18. 18. Breakdown by query sets Model SemSearch ES ListSearch INEX-LD QALD-2 MAP P@10 MAP P@10 MAP P@10 MAP P@10 LM .2485 .2008 .1529 .1939 .1129 .2210 .1132 .0729 LM + ELR .2531M (+1.8%) .2008 .1688N (+10.4%) .2096 .1244N (+10.2%) .2330 .1241N (+9.6%) .0836N PRMS .3517 .2685 .1722 .2270 .1184 .2240 .1180 .0893 PRMS + ELR .3573 (+1.6%) .2700 .1956N (+14.1%) .2417 .1303N (+10%) .2330 .1343N (+13.8%) .1064N SDM .2669 .2108 .1553 .1948 .1167 .2250 .1369 .0750 SDM + ELR .2641 (-1%) .2115 .1689M (+8.8%) .2174N .1264N (+8.3%) .2340 .1472M (+7.5%) .0857 FSDM* .3563 .2692 .1777 .2165 .1261 .2290 .1364 .0921 FSDM* + ELR .3581 (+.5%) .2677 .1973M (+11%) .2391N .1332 (+5.6%) .2330 .1583M (+16%) .1086N Table 4: Results of ELR approach on different query types. Significance is tested against the line above; the numbers in parentheses show the relative improvements, in terms of MAP. Model MAP P@10 LM 0.1588 0.1664 MLM-tc 0.1821 0.1786 MLM-all 0.1940 0.1965 PRMS 0.1936 0.1977 SDM 0.1719 0.1707 shows the results we get by applying ELR on top of these base- lines. We observe consistent improvements over all baselines; the relative ranking of models remains the same (LM < SDM < MLM- tc < MLM-all < PRMS < FSDM*), but their performance is im- proved by 4.4–7.3% in terms of MAP, and by 4.5–6.1% in terms of P@10. All improvements are statistically significant. Based on these results, we answer our first research question positively: en- ELR especially benefits complex heterogenous queries.
  19. 19. Analysis
  20. 20. Parameters Value of parameters (average of trained values across folds) Different query types are impacted differently by the ELR method.
  21. 21. Impact of parameters Default parameters suggested based on trained values No training is performed (b) PRMS+ELR (c) SDM+ELR (d) FSDM*+ELR T : unigrams, O: ordered bigrams, U : unordered bigrams, E: entities) in our experiments, d using Coordinate Ascent). is attributed to entity-based O,U,E} parameters for each are obtained by averaging olds of the cross-validation d across all retrieval meth- re assigned the highest E r but still sizable portion of S it bears little importance. nclude that different query ELR method. The results prove complex (ListSearch us (INEX-LD) query sets, the other hand, short key- eit often ambiguous, entity f parameters (RQ3)? To configurations: (i) default Model Default params. Trained params. MAP P@10 MAP P@10 LM 0.1588 0.1664 LM + ELR 0.1668M 0.1724 0.1693N 0.1757N PRMS 0.1936 0.1977 PRMS + ELR 0.2028N 0.2035 0.2078N 0.2085N SDM 0.1672 0.1685 0.1719 0.1707 SDM + ELR 0.1721 0.1722 0.1794N 0.1812N FSDM 0.1969 0.1973 0.2030 0.1973 FSDM + ELR 0.2043N 0.1996 0.2159N 0.2078N Table 5: Comparison of default vs. trained parameters over all queries. Significance is tested against the line above. threshold value. Figure 5 reports the results for the best performing model, FSDM* + ELR, for both trained and default parameters. Apart from the small fluctuations in the 0.4–0.6 range, retrieval per- • ELR can bring improvements, even with default parameter values. • ELR is robust against parameter settings.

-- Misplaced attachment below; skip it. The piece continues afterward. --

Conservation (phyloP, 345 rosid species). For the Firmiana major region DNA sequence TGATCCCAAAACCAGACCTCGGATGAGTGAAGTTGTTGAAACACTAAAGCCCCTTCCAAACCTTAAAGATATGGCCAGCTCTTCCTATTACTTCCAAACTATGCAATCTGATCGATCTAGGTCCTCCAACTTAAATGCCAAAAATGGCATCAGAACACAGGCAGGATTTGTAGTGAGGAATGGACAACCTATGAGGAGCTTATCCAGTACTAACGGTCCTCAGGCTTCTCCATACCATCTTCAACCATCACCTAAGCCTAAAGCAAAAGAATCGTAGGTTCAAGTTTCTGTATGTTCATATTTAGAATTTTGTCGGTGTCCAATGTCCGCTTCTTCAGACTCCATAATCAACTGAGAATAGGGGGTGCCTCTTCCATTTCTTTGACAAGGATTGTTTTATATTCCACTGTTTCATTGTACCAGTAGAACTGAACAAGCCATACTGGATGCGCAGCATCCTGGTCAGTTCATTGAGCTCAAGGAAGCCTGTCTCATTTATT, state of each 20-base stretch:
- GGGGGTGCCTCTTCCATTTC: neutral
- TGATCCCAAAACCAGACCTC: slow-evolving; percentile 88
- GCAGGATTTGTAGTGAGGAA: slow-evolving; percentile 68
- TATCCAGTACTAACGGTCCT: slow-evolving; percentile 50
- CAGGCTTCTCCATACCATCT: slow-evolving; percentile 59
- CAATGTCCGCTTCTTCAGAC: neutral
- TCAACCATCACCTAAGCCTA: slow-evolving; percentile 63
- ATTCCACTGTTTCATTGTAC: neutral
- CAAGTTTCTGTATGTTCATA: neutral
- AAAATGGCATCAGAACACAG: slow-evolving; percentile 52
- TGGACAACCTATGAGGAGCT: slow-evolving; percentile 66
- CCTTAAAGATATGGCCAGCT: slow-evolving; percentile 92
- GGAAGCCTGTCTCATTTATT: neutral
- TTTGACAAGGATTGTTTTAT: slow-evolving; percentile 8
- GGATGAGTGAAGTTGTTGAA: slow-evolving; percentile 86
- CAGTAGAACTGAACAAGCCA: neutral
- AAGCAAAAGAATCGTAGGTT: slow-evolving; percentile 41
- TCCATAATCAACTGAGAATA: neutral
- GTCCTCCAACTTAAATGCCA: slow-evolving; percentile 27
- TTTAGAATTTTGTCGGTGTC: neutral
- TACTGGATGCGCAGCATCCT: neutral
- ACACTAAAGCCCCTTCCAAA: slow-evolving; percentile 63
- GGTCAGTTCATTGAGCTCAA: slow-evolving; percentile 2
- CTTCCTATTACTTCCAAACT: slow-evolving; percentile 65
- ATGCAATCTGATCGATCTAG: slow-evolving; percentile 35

22. 22. Impact of entity linking 0.0 0.1 0.2 0.3 0.4 0.5 0.6 0.7 0.8 0.9 Entity linking threshold 0.195 0.200 0.205 0.210 0.215 0.220 0A3 7rDined pDrDPeters DefDult pDrDPeters Entity linking systems involve a threshold parameter ELR improves performance, even considering entities with low confidence
  23. 23. Summary • ELR complements any term-based retrieval model that can be emulated in the MRF framework • ELR brings consistent improvements over all baselines (especially for complex queries) • ELR is robust against parameter settings parameters Entity linking threshold
  24. 24. Thanks! Questions? The code and runs are publicly available: http://bit.ly/ictir2016-elr